Many of my friends and colleagues hate silent films (which amazes me how we are still friends/colleagues).  They can’t stand the black and white or the fact you have to read title cards or the jerky motion (which is not due to the films themselves but the haphazard projection and transfer rates we have shown them at in recent years), melodramatics of some of the dramas or slapstick silliness of some of the comedies.

Yet, there are many, many wonderful silent films.  Films that many people won’t even give a chance because of some strange discrimination against them.  So, I’m here to give a starter kit, so to speak; films I can see as being fairly available and enjoyable to the mass audience.  If you watch these five recommendations and still can’t stand silent films, then I can at least give you the “e” for effort.  I still might not understand it, but it will appease my unrest.  Anyway, gear up your netflix queue or drop by the local video store and start here:

5.  Battleship Potemkin dir. Sergei Eisenstein (1925) – If you have ever read a book on film or taken a film class in college, then I’m sure the name Eisenstein is somewhat familiar to you regarding his landmark theories on movie montage.  Eisenstein, outside of his work as a theorist, was even more so a renowned Russian filmmaker.  Wait, what?  You are not only recommending silent films, but foreign ones at that!  Yes, but remember, we are in the silent realm, so the foreign part doesn’t really matter much.

So, what’s this film about?  Well, it’s a propaganda film that dramatizes the mutiny that took place aboard the battleship Potemkin in 1905, during the Russian revolution.  Sounds a little heavy handed from the description, I know.  However, if you can give this film a chance, I don’t think you would regret it.  The style, form and use of his much theorized montage theory creates an exciting and entrancing film.  It will shock you that this film is nearly 90 years old because it will be completed and satisfying before you even realize you just watched a silent film.  Furthermore, once you watch this film, let me know all the movies you can think of who have directly ripped off the Odessa Steps sequence.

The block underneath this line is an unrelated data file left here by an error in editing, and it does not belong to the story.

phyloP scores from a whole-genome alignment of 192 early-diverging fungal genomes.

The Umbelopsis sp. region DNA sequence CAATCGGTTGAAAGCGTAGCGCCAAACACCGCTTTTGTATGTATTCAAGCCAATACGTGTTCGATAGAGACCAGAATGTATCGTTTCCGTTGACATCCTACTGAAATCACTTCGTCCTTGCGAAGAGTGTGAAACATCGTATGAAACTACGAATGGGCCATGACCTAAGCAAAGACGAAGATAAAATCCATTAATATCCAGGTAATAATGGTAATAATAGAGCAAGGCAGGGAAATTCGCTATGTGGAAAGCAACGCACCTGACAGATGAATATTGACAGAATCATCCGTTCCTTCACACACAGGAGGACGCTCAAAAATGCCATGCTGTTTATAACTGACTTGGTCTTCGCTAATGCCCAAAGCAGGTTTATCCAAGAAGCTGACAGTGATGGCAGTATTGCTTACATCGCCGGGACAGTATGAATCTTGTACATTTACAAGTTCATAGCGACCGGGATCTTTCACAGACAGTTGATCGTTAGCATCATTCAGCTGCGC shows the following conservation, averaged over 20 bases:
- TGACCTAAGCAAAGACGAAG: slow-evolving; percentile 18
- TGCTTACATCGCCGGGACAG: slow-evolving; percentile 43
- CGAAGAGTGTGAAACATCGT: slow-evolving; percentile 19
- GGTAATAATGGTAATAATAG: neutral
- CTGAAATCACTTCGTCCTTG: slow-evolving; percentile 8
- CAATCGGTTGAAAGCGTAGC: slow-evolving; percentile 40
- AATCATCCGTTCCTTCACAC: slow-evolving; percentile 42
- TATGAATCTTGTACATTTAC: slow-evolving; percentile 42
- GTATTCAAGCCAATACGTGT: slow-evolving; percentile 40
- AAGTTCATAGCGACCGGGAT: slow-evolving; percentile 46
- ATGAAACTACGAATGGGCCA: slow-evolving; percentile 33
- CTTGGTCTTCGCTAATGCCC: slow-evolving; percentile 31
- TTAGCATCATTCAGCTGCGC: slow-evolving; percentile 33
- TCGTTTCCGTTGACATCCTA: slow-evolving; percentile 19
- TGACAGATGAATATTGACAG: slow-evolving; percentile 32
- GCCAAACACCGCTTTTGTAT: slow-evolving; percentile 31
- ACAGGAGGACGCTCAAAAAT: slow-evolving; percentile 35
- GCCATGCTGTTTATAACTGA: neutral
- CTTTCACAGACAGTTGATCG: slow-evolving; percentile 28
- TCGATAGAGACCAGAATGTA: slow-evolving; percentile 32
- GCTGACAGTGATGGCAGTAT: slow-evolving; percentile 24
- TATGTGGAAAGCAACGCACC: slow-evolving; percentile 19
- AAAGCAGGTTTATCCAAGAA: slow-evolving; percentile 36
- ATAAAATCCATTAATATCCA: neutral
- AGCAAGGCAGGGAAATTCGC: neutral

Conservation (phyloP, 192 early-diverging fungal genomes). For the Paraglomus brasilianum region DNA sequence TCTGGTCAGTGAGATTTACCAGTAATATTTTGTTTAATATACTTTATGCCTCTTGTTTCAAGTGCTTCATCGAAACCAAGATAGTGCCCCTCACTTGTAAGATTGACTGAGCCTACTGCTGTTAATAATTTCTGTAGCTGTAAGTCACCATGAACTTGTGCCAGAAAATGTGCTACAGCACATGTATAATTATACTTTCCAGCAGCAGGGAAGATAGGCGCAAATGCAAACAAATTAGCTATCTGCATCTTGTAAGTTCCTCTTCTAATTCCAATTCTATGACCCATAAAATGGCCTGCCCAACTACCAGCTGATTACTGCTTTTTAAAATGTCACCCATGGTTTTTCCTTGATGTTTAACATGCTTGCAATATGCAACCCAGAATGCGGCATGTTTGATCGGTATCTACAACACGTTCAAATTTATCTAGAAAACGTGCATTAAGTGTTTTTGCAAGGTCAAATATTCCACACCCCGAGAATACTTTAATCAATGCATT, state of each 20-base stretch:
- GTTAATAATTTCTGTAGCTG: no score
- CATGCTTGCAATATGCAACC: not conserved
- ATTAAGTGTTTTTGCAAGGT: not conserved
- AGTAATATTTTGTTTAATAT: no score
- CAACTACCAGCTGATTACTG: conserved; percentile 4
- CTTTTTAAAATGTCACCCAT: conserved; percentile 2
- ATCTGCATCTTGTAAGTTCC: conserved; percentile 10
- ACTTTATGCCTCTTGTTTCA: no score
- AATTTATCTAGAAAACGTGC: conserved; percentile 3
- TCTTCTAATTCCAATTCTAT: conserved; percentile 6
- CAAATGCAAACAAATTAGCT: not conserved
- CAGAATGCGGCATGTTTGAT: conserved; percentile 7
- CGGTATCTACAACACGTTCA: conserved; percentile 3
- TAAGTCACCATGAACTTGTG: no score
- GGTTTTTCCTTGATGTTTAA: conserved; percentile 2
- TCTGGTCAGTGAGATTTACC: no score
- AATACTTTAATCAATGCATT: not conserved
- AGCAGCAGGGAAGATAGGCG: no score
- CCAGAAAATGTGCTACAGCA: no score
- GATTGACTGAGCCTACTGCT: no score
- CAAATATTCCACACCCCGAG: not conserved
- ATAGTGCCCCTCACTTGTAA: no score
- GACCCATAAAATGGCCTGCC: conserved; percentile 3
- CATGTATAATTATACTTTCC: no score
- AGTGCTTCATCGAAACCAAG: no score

4. The General dir. Clyde Bruckman and Buster Keaton (1926) – I’m sure most of you have heard of Charlie Chaplin, he’s been pretty ingrained in pop culture even to this day.  Well, Chaplin was one of three comedians who dominated silent comedies.  The other two were Harold Lloyd (none of his films on this list, but try Speedy or Safety Last for a good taste of his style) and our star of this film, Buster Keaton.  Keaton was referred to as “Old Stone Face,” and if you give this film a chance, you will see why.

This film is set during the American Civil War and has a fairly simple premise.  Keaton, who plays railroad engineer Johnny Gray, has two loves in life – one is his train, The General (title cue), and the other is Annabelle Lee (Marion Mack).  When the Civil War breaks out, he goes to sign up for the Confederate Army, but is rejected because of his critical role in working for the railroad.  Annabelle and her father are let down immensely and feel he is a coward, not understanding the true reason he was rejected.  A year into the war, Annabelle’s father is wounded.  On a trip to see him aboard the General, Union spies sabotage the passengers and steal the General and take Annabelle Lee hostage.  The rest of the film is Gray proving himself as an unsuspecting hero, a feat that no one does as expertly as Keaton.